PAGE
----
Lost and re-found: Soviet Lunokhod-1

Original author: Irene Klotz
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In November 1970, the Soviet station sank to the surface of the moon. The all-terrain vehicle, called the "Lunokhod-1", descended to the surface for experiments and taking photographs. On board the all-terrain vehicle was a French-made reflector that scientists on Earth could use to calculate distances and a better understanding of lunar geology.

Ten months later, Lunokhod-1 fell silent, and its whereabouts on the moon became unknown. Over the years, scientists sometimes sent a laser signal around its last known coordinates, hoping for the return of the beam from the reflector. But there was no answer, and they decided that the all-terrain vehicle fell into the crater or drove under a rock, which prevents the signal from Earth.

But the situation changed last weekend, when scientists armed with high-resolution photographs obtained from NASA's lunar reconnaissance orbital module, marked the coordinates of Lunokhod-1.

“It turned out that the difference in distance from the previous supposed location of the all-terrain vehicle to the real one was kilometers,” says Tom Murphy, University of California, San Diego. Using a 3.5-meter telescope at Apache Point Observatory, New Mexico, Murphy and his team sent laser pulses to the coordinates of the newly found Lunokhod-1 and found a retroreflector in excellent condition.

“We did not expect to see it so bright - at least five times brighter than another Soviet reflector, on Lunokhod-2, to which we regularly send laser pulses,” Murphy said in a press release from the discovery.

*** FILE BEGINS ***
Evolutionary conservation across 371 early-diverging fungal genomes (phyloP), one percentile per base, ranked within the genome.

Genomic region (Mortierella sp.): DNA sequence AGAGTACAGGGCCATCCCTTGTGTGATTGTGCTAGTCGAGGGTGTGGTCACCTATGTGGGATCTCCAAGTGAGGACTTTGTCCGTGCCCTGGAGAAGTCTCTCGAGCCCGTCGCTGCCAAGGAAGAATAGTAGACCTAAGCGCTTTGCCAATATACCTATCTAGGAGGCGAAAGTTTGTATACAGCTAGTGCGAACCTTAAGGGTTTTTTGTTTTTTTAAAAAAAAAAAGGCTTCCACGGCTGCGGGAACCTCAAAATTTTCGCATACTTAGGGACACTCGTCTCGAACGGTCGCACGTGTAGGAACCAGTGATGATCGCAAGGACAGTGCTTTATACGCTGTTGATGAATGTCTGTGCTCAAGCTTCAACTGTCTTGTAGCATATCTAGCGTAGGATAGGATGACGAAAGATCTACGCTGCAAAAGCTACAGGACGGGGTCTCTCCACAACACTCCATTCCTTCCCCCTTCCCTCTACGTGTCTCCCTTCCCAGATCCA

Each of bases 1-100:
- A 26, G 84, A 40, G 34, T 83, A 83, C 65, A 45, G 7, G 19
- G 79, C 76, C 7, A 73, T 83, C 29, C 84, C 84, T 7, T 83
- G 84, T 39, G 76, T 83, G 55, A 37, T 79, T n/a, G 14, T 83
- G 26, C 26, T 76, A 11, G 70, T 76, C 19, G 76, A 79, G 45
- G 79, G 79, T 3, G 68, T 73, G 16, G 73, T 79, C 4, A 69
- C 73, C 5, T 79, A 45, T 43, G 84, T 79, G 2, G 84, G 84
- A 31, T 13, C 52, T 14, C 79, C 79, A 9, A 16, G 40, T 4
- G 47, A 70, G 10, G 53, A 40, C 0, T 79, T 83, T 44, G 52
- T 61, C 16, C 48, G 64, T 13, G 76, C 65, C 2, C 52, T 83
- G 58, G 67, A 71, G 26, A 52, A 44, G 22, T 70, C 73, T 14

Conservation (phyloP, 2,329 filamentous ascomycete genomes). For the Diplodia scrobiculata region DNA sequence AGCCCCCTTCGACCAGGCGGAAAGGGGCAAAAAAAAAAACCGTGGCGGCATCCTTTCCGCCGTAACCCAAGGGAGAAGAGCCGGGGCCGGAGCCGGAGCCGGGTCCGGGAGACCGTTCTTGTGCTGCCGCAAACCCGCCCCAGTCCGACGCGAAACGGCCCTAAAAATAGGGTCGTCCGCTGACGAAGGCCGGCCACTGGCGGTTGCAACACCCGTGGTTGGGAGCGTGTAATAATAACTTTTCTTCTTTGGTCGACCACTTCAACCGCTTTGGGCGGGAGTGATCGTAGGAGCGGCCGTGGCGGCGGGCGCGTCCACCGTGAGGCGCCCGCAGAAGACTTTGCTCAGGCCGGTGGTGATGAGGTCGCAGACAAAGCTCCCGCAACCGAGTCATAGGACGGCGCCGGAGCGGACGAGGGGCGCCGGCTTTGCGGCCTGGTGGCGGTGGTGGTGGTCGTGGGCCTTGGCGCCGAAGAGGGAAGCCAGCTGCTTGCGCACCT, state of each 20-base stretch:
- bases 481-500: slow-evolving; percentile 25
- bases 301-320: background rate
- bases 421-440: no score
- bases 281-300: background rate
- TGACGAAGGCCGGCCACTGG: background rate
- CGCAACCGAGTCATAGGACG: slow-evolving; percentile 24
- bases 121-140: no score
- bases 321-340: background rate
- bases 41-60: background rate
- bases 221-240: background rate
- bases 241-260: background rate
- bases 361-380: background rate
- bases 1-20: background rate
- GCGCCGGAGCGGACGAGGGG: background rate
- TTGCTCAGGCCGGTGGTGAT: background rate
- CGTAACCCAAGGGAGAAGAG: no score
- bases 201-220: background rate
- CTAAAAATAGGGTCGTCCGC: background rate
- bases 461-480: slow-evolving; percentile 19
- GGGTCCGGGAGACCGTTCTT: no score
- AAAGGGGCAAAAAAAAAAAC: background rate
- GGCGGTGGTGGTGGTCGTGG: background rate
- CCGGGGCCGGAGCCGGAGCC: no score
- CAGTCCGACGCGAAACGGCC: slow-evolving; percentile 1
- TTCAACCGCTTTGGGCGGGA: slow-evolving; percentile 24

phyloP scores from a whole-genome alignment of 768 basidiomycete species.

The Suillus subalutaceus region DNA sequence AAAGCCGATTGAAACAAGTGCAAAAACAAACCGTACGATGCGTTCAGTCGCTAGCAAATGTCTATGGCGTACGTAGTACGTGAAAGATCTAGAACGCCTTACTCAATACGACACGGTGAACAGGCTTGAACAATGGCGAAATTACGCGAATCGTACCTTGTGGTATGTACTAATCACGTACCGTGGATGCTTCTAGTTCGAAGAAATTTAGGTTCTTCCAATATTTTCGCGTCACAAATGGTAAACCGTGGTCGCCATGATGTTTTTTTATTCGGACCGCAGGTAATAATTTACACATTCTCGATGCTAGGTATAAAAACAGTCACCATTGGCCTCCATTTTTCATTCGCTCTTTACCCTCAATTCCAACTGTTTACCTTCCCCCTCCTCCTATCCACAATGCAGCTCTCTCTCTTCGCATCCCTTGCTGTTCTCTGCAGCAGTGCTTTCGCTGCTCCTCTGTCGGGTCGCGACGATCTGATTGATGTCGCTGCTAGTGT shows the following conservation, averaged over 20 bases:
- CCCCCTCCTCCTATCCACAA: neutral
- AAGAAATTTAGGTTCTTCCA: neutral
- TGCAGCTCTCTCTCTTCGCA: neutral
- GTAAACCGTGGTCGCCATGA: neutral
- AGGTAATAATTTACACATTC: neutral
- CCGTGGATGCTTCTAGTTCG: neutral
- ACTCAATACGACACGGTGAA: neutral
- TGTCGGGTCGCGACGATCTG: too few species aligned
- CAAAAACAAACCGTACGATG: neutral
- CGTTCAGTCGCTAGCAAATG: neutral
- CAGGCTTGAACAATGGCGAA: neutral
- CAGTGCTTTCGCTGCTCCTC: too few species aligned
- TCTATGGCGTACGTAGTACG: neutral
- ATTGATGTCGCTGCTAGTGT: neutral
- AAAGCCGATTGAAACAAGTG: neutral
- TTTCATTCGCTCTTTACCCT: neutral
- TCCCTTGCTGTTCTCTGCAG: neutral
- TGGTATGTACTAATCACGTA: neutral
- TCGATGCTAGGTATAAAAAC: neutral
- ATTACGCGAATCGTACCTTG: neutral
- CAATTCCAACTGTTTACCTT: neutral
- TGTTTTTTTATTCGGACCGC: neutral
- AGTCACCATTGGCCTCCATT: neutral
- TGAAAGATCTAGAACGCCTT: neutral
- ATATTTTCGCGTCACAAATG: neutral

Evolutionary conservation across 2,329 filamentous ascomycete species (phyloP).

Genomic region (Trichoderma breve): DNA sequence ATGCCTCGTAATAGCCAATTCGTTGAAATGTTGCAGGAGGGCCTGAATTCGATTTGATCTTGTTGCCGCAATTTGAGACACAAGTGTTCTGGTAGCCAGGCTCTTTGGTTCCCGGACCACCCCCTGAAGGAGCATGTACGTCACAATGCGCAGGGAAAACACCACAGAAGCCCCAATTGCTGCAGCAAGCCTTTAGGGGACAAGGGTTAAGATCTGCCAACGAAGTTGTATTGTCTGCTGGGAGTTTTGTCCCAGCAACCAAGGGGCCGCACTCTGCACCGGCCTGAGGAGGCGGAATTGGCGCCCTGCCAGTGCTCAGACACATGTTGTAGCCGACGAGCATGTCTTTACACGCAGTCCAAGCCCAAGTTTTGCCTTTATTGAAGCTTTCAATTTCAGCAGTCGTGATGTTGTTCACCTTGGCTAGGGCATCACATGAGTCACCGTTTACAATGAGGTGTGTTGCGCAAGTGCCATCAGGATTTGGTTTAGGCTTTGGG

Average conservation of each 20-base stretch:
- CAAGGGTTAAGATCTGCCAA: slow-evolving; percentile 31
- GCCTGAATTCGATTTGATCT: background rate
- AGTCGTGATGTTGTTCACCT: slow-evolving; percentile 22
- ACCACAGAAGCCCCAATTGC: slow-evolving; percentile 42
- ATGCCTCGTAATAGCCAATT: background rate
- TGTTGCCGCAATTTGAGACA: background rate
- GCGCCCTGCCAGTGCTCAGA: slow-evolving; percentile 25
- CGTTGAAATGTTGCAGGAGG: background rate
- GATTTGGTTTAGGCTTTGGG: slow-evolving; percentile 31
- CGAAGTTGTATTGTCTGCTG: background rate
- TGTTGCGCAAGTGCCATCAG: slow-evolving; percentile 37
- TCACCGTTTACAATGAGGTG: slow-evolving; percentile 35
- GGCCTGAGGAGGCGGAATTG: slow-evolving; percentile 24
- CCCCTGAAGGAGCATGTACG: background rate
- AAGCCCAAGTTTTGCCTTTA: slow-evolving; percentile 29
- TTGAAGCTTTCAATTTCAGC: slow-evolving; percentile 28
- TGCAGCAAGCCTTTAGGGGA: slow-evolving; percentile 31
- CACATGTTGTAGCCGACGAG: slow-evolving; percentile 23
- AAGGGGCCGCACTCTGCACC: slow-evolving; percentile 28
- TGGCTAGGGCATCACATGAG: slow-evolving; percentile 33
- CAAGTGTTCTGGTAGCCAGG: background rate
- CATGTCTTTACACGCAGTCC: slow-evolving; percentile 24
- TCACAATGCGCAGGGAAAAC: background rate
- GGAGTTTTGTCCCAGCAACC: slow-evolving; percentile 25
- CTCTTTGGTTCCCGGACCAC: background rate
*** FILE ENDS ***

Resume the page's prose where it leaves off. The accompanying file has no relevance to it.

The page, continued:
The distance between the Lunokhod-1 reflector and the Earth was calculated with an accuracy of 1 cm (0.4 in.). The second dimension, 30 minutes later, allowed scientists to triangulate the position of the reflector on the moon with an accuracy of 10 meters (32.8 feet). Further clarification of the location is expected in the coming months.

Scientists want to add Lunokhod-1 location data to other information in an existing network. In addition to Soviet reflectors, NASA astronauts placed a laser reflector on the lunar surface during the Apollo 1969-1972 mission on the moon. This information is used to collect an idea of ​​the core of the moon and its gravitational field. Scientists also expect to use the data to learn more about moon dust, which appears to obscure the return of the laser beam in the future.

“During the full moon, the amount of light returned decreases by a factor of ten,” Murphy said. “We need to understand what is the reason for this if we plan to send additional scientific equipment to the moon.

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